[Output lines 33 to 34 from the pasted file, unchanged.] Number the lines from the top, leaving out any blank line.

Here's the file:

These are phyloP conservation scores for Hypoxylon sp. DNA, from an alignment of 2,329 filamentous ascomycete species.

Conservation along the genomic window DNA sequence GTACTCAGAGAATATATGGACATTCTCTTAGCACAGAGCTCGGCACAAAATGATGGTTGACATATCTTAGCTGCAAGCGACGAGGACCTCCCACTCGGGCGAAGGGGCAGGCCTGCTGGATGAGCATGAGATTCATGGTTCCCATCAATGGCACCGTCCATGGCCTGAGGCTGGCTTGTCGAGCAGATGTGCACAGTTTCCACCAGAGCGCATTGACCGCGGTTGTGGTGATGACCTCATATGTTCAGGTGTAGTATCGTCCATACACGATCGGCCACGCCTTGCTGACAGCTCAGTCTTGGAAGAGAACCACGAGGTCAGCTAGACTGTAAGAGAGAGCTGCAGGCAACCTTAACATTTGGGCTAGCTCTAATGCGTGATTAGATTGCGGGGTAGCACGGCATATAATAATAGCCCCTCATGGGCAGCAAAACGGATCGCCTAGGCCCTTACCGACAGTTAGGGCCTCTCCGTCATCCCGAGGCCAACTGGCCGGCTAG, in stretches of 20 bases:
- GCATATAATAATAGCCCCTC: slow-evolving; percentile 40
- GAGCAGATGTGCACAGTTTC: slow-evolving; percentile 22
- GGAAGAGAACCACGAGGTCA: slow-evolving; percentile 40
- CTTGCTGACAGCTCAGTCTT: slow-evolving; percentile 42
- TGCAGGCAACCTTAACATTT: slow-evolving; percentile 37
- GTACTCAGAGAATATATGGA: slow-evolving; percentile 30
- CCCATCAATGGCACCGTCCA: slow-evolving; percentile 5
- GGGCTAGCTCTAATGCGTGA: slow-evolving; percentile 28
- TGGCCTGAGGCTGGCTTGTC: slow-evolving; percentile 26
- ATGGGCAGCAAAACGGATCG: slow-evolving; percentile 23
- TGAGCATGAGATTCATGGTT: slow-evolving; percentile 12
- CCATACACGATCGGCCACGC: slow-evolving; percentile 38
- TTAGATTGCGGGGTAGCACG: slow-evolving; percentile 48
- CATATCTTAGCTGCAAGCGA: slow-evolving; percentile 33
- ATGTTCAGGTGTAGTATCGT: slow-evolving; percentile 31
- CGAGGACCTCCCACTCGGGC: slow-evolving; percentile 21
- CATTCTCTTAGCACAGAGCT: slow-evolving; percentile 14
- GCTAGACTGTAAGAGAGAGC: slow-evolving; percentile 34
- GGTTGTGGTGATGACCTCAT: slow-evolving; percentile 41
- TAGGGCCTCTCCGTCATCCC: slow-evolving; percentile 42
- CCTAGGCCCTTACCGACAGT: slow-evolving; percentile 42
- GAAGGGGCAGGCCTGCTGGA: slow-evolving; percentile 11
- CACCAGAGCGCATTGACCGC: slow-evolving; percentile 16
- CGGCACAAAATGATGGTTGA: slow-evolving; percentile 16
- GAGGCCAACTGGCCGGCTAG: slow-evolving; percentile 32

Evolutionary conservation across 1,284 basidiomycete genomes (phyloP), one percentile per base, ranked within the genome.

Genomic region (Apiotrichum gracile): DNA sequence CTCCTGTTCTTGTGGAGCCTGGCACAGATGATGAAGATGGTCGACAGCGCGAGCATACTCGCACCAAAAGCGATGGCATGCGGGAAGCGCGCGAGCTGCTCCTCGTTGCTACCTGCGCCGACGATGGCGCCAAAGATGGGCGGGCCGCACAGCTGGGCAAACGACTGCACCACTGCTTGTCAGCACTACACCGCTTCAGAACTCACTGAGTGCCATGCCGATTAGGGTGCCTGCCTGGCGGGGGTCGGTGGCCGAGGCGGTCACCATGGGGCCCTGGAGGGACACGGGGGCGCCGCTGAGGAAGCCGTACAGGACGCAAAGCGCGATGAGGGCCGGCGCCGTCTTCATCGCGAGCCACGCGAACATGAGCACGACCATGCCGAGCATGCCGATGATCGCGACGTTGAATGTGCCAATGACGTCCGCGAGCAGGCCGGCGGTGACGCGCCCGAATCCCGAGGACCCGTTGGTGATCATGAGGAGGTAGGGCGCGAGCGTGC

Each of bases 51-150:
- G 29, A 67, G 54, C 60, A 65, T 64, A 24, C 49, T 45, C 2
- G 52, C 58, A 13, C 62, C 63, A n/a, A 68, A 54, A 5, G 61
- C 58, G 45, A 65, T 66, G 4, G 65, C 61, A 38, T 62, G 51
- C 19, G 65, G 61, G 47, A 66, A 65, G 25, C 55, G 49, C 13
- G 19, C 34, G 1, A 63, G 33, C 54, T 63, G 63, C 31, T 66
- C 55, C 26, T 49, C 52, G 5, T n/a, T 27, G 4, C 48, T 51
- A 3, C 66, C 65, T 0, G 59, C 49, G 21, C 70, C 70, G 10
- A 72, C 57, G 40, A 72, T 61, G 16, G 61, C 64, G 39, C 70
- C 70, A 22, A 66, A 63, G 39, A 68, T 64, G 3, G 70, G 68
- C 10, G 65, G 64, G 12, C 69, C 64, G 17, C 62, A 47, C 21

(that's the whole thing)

- C 58, G 45, A 65, T 66, G 4, G 65, C 61, A 38, T 62, G 51
- C 19, G 65, G 61, G 47, A 66, A 65, G 25, C 55, G 49, C 13